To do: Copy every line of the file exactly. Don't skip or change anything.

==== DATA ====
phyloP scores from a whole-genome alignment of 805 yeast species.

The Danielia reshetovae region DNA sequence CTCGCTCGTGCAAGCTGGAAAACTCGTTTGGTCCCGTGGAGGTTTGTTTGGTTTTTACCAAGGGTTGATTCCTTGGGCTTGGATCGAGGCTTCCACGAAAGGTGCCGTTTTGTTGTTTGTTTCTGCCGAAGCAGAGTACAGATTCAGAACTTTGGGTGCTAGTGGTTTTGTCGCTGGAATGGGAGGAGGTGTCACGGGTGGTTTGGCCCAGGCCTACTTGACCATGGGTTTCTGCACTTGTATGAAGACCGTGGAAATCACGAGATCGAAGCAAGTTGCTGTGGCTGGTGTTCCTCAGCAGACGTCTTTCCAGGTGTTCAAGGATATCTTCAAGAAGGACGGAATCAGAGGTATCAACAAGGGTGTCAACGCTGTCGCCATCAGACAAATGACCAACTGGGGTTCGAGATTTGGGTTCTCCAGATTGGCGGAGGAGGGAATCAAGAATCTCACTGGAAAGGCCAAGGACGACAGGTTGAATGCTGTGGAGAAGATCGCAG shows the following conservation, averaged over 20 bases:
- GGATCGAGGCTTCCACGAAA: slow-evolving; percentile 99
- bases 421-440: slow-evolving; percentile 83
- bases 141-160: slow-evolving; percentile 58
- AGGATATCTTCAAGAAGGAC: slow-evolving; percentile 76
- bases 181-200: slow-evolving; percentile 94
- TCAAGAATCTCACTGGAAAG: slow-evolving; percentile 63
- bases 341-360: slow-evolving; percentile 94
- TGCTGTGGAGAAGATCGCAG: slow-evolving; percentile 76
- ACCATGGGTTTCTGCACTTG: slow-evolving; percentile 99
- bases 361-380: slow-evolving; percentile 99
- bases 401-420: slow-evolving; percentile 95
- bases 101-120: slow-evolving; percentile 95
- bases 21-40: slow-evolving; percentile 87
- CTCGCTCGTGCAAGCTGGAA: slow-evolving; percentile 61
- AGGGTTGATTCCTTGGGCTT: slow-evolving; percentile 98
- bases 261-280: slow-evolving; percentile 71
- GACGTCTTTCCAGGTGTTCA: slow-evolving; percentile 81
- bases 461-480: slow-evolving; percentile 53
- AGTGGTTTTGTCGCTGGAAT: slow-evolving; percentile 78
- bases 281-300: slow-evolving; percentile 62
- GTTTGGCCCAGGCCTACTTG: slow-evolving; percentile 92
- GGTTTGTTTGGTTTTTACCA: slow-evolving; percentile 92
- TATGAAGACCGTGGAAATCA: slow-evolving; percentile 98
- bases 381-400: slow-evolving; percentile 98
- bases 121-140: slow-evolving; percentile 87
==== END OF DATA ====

phyloP scores from a whole-genome alignment of 805 yeast species.

The Danielia reshetovae region DNA sequence CTCGCTCGTGCAAGCTGGAAAACTCGTTTGGTCCCGTGGAGGTTTGTTTGGTTTTTACCAAGGGTTGATTCCTTGGGCTTGGATCGAGGCTTCCACGAAAGGTGCCGTTTTGTTGTTTGTTTCTGCCGAAGCAGAGTACAGATTCAGAACTTTGGGTGCTAGTGGTTTTGTCGCTGGAATGGGAGGAGGTGTCACGGGTGGTTTGGCCCAGGCCTACTTGACCATGGGTTTCTGCACTTGTATGAAGACCGTGGAAATCACGAGATCGAAGCAAGTTGCTGTGGCTGGTGTTCCTCAGCAGACGTCTTTCCAGGTGTTCAAGGATATCTTCAAGAAGGACGGAATCAGAGGTATCAACAAGGGTGTCAACGCTGTCGCCATCAGACAAATGACCAACTGGGGTTCGAGATTTGGGTTCTCCAGATTGGCGGAGGAGGGAATCAAGAATCTCACTGGAAAGGCCAAGGACGACAGGTTGAATGCTGTGGAGAAGATCGCAG shows the following conservation, averaged over 20 bases:
- GGATCGAGGCTTCCACGAAA: slow-evolving; percentile 99
- bases 421-440: slow-evolving; percentile 83
- bases 141-160: slow-evolving; percentile 58
- AGGATATCTTCAAGAAGGAC: slow-evolving; percentile 76
- bases 181-200: slow-evolving; percentile 94
- TCAAGAATCTCACTGGAAAG: slow-evolving; percentile 63
- bases 341-360: slow-evolving; percentile 94
- TGCTGTGGAGAAGATCGCAG: slow-evolving; percentile 76
- ACCATGGGTTTCTGCACTTG: slow-evolving; percentile 99
- bases 361-380: slow-evolving; percentile 99
- bases 401-420: slow-evolving; percentile 95
- bases 101-120: slow-evolving; percentile 95
- bases 21-40: slow-evolving; percentile 87
- CTCGCTCGTGCAAGCTGGAA: slow-evolving; percentile 61
- AGGGTTGATTCCTTGGGCTT: slow-evolving; percentile 98
- bases 261-280: slow-evolving; percentile 71
- GACGTCTTTCCAGGTGTTCA: slow-evolving; percentile 81
- bases 461-480: slow-evolving; percentile 53
- AGTGGTTTTGTCGCTGGAAT: slow-evolving; percentile 78
- bases 281-300: slow-evolving; percentile 62
- GTTTGGCCCAGGCCTACTTG: slow-evolving; percentile 92
- GGTTTGTTTGGTTTTTACCA: slow-evolving; percentile 92
- TATGAAGACCGTGGAAATCA: slow-evolving; percentile 98
- bases 381-400: slow-evolving; percentile 98
- bases 121-140: slow-evolving; percentile 87